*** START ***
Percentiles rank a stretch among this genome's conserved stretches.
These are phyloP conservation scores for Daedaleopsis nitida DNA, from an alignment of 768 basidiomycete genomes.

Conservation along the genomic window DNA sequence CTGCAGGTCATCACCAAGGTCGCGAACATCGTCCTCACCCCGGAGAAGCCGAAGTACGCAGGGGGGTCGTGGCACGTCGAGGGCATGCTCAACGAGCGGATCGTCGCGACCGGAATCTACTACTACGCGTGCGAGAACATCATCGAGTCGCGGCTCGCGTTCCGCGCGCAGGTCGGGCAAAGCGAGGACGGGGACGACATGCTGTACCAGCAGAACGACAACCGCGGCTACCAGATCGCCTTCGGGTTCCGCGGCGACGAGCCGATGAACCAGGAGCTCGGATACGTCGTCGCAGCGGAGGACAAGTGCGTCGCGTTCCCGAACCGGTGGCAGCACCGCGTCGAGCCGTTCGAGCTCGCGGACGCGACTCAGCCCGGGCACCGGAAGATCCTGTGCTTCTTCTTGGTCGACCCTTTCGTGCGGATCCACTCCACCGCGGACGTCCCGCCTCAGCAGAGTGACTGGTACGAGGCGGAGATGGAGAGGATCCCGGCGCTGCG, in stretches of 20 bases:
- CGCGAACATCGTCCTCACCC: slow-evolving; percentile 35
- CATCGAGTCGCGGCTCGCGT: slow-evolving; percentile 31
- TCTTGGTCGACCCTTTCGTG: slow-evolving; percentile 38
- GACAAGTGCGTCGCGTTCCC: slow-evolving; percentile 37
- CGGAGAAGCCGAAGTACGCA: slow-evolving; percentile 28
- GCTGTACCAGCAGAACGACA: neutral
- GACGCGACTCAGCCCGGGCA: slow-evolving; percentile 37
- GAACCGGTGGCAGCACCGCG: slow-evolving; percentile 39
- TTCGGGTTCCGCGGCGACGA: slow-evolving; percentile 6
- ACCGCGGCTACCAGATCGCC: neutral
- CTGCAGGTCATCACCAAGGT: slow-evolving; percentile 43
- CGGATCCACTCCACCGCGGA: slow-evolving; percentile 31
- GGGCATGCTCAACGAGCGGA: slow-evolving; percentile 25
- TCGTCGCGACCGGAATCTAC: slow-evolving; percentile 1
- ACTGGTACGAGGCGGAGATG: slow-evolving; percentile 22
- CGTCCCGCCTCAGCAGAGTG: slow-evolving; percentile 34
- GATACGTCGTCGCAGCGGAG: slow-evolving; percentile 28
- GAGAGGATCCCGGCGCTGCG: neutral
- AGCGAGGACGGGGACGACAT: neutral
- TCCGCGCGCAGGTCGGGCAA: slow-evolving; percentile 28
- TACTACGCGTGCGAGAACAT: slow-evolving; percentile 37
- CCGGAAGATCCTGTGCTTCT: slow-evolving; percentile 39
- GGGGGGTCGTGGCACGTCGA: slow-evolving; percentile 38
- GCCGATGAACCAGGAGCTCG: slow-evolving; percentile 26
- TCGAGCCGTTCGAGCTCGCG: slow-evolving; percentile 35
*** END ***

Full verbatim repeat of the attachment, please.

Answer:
Percentiles rank a stretch among this genome's conserved stretches.
These are phyloP conservation scores for Daedaleopsis nitida DNA, from an alignment of 768 basidiomycete genomes.

Conservation along the genomic window DNA sequence CTGCAGGTCATCACCAAGGTCGCGAACATCGTCCTCACCCCGGAGAAGCCGAAGTACGCAGGGGGGTCGTGGCACGTCGAGGGCATGCTCAACGAGCGGATCGTCGCGACCGGAATCTACTACTACGCGTGCGAGAACATCATCGAGTCGCGGCTCGCGTTCCGCGCGCAGGTCGGGCAAAGCGAGGACGGGGACGACATGCTGTACCAGCAGAACGACAACCGCGGCTACCAGATCGCCTTCGGGTTCCGCGGCGACGAGCCGATGAACCAGGAGCTCGGATACGTCGTCGCAGCGGAGGACAAGTGCGTCGCGTTCCCGAACCGGTGGCAGCACCGCGTCGAGCCGTTCGAGCTCGCGGACGCGACTCAGCCCGGGCACCGGAAGATCCTGTGCTTCTTCTTGGTCGACCCTTTCGTGCGGATCCACTCCACCGCGGACGTCCCGCCTCAGCAGAGTGACTGGTACGAGGCGGAGATGGAGAGGATCCCGGCGCTGCG, in stretches of 20 bases:
- CGCGAACATCGTCCTCACCC: slow-evolving; percentile 35
- CATCGAGTCGCGGCTCGCGT: slow-evolving; percentile 31
- TCTTGGTCGACCCTTTCGTG: slow-evolving; percentile 38
- GACAAGTGCGTCGCGTTCCC: slow-evolving; percentile 37
- CGGAGAAGCCGAAGTACGCA: slow-evolving; percentile 28
- GCTGTACCAGCAGAACGACA: neutral
- GACGCGACTCAGCCCGGGCA: slow-evolving; percentile 37
- GAACCGGTGGCAGCACCGCG: slow-evolving; percentile 39
- TTCGGGTTCCGCGGCGACGA: slow-evolving; percentile 6
- ACCGCGGCTACCAGATCGCC: neutral
- CTGCAGGTCATCACCAAGGT: slow-evolving; percentile 43
- CGGATCCACTCCACCGCGGA: slow-evolving; percentile 31
- GGGCATGCTCAACGAGCGGA: slow-evolving; percentile 25
- TCGTCGCGACCGGAATCTAC: slow-evolving; percentile 1
- ACTGGTACGAGGCGGAGATG: slow-evolving; percentile 22
- CGTCCCGCCTCAGCAGAGTG: slow-evolving; percentile 34
- GATACGTCGTCGCAGCGGAG: slow-evolving; percentile 28
- GAGAGGATCCCGGCGCTGCG: neutral
- AGCGAGGACGGGGACGACAT: neutral
- TCCGCGCGCAGGTCGGGCAA: slow-evolving; percentile 28
- TACTACGCGTGCGAGAACAT: slow-evolving; percentile 37
- CCGGAAGATCCTGTGCTTCT: slow-evolving; percentile 39
- GGGGGGTCGTGGCACGTCGA: slow-evolving; percentile 38
- GCCGATGAACCAGGAGCTCG: slow-evolving; percentile 26
- TCGAGCCGTTCGAGCTCGCG: slow-evolving; percentile 35